Small bird parents are just like the human version, going through agonies of worry as their 'babies' start the process of leaving the home and making their way in the big, evil world. Here, a robin keeps a watchful eye on its young, though the robins in general seem the least worried of the parents and their young the most independent of the teenagers.
Both the robins and the chaffinches have had a good year, with plenty of young being brought to our feeders where they do their utmost to bankrupt us. This little chaffinch became an almost permanent fixture, being out on the terrace every time food was served - and then he/she disappeared, perhaps down the gullet of the local sparrowhawk.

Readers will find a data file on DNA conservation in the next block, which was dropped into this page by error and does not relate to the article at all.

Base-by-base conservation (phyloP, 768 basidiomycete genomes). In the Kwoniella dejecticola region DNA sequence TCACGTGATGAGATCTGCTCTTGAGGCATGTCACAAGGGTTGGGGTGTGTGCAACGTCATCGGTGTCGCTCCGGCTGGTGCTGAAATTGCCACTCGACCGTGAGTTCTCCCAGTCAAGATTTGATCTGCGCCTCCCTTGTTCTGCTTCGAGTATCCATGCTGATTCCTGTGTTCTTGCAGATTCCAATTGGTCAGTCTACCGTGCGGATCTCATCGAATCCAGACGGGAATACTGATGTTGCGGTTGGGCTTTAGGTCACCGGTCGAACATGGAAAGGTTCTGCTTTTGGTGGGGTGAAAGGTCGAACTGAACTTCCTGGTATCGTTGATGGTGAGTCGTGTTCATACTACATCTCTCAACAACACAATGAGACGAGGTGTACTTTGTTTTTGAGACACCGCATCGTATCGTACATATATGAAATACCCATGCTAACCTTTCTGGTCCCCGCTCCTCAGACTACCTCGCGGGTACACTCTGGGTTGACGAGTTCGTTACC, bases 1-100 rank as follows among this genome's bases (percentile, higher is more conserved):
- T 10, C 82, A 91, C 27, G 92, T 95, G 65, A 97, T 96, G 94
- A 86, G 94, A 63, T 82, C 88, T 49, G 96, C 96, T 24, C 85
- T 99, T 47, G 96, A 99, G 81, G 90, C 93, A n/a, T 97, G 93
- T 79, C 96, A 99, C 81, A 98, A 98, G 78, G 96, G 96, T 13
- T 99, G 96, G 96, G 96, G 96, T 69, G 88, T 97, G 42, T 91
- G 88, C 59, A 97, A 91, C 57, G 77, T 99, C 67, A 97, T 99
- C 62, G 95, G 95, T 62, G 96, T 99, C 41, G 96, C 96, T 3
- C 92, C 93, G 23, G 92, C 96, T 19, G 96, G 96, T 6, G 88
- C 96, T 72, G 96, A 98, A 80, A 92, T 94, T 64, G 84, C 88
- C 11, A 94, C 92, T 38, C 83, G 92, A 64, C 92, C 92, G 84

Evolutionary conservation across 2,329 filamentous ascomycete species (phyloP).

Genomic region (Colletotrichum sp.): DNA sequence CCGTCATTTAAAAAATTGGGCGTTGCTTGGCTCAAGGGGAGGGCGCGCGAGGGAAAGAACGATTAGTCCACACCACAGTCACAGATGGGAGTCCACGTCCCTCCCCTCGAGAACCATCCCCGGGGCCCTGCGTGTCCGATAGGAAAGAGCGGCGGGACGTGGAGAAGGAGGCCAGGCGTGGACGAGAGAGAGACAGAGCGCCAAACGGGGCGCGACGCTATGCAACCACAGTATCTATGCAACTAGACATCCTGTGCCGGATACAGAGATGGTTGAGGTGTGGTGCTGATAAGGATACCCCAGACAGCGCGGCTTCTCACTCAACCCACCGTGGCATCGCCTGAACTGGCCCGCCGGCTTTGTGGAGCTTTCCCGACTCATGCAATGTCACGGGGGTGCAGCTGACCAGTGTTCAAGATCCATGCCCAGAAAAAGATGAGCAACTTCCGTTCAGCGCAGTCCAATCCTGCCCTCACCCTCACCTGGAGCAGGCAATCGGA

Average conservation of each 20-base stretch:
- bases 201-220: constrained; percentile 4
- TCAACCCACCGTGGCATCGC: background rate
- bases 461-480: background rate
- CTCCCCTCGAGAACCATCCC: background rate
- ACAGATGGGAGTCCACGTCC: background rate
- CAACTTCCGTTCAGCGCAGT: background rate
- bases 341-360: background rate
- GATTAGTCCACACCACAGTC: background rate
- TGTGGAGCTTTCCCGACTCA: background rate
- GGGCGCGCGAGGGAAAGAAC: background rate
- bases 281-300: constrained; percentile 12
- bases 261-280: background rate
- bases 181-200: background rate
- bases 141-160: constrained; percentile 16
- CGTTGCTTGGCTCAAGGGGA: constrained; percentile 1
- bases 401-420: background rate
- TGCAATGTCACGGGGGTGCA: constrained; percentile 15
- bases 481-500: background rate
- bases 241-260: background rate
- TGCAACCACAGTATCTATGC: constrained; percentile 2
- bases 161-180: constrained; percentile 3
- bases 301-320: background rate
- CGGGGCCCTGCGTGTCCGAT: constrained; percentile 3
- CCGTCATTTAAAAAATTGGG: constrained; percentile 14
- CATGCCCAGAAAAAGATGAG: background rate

Just like in a well-established pub, there's an uneasy relationship between the gauche young and the regulars, who expect to be given precedence at their favourite feeder. The bird on the right is a young goldfinch, sharing a feeder with an irritable adult male siskin.
The blue tits seems to have been particularly successful in raising large numbers of young this year, but one fears that the wet weather may have contributed to the bitter toll that's taken on young birds. Some of the young blue tits, like this one, have looked very bedraggled and miserable in the prolonged wet weather.
Perhaps the weather has also been responsible for bringing in some of the birds we haven't seen for some time, like the coal tits, which are even smaller - and therefore, I suppose, even more vulnerable to the wet - than the blue tits.
With mum and dad finally letting go, and some pairs setting about raising another brood, the young, like this siskin, are left to make their way in the world - and it's a lonely life out there.